LiveWell®

Wellness and prevention information from the experts at the Penny George Institute for Health and Healing


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How good and bad gut bacteria can affect your health

Greg Plotnikoff, MD, MTS, FACP

Greg Plotnikoff, MD, MTS, FACP

The Star Tribune this summer explored the topic of intestinal bacteria and its relationship to health. The newspaper ran an article featuring Greg Plotnikoff, MD, a physician at the Penny George Institute for Health and Healing and author of “Trust Your Gut,” a book about how to deal with digestive problems.

Plotnikoff explained that our stomach bacteria can help or hurt us, depending on how we treat them. “The gut is much more of a garden than a gutter,” he said. “Our mission is to be good gardeners.”

Read the full Star Tribune article, “Scientists discover more about the battle in your belly.”

Gregory A. Plotnikoff, MD, MTS, FACP, is a board certified internist and pediatrician at the Penny George Institute. He is co-author of the book “Trust Your Gut,” which focuses on the science of gut-brain interactions.


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Tips for shopping at the Farmers Market

Garlic

Farmer’s market tip: Talk with the people who grow the food for ideas on preparing an item.

This article ran in the summer issue of the LiveWell® Newsletter of the Penny George Institute for Health and Healing.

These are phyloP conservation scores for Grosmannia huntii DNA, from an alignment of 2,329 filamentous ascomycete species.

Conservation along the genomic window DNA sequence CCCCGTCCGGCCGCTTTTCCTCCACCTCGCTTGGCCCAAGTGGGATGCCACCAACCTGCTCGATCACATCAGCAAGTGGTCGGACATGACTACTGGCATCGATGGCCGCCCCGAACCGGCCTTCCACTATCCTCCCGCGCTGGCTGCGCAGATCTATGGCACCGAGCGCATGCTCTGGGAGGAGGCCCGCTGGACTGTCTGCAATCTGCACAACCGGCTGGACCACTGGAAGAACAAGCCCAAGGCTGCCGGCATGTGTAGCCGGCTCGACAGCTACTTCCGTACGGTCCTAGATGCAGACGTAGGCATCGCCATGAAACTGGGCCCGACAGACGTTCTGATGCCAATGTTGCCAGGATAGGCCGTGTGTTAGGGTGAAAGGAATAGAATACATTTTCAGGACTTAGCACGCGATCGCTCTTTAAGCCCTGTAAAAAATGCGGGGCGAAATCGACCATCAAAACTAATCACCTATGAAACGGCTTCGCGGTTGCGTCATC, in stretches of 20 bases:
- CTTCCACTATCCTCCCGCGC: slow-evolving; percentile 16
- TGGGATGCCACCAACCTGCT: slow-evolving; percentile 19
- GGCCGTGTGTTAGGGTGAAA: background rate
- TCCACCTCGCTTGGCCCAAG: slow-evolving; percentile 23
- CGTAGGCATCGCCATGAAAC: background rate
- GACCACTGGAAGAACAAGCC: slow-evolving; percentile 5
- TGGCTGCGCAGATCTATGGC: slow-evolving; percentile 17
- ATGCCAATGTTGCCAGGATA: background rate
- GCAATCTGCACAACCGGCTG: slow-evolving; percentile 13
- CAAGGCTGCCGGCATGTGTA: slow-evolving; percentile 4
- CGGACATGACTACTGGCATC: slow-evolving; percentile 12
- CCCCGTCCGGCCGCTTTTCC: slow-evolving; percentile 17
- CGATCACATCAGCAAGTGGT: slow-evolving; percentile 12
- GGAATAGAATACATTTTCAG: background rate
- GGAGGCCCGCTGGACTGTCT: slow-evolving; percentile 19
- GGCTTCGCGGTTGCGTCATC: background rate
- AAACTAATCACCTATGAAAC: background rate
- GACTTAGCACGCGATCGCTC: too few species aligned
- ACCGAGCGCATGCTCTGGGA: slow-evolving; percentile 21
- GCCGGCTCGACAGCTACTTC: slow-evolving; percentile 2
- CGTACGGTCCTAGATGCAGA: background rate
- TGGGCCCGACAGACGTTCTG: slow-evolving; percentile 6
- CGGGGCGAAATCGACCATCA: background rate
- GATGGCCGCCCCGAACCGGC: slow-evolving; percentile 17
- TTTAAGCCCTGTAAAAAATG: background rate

When Carolyn Denton goes to the Farmers Market, her plan is to not have a plan.

“I like to go and explore,” said Denton, who is a licensed nutritionist at the Penny George InstituteAbbott Northwestern Hospital. “We can take our cues on what we should be eating from what nature provides at each week’s market.”

“The foods we see in early spring, like salad greens, radishes, dandelion root and nettle are cleansing, and act as natural detoxifiers. Later in the summer, we have more cool and wet foods, like melon.”

Denton also enjoys the social atmosphere of the Farmers Market. “I like to talk to the people who grow the food. They will often have ideas on how to prepare an item and are happy to talk about their products.”

One of Denton’s favorite recipes using Farmers Market produce is pesto (see recipe below). While traditionally made with basil, it can also be made with almost any herb, as well as with spinach or other greens. It can be used with pasta, fish or chicken, spread on pizza crust, used as a vegetable dip or mixed with mayonnaise as a sandwich spread.

For more ideas on cooking with Farmers Market produce:

Pesto Recipe

From Spoonriver Cookbook by Brenda Langton and Margaret Stuart

2 cups slightly packed basil (or substitute arugula, spinach or parsley)
4 cloves garlic
2 tablespoons pine nuts (or pistachios, sunflower seeds, almonds)
1/2 cup olive oil
1 teaspoon salt
1/2 cup grated parmesan cheese

To make pesto: Place the basil, garlic, pine nuts, oil and salt in blender or food processor.

Process until the pesto is smooth. Stir in the cheese.

© University of Minnesota Press
Reprinted with permission.

The Penny George Institute will be at Mill City Farmers Market in downtown Minneapolis Saturday, Aug. 23. Stop by our booth and meet our practitioners.

Carolyn Denton, MA, LN, sees patients at the Penny George Institute – Abbott Northwestern Hospital. For appointments, call 612-863-3333.

 

 


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Curious about holistic health? Start here.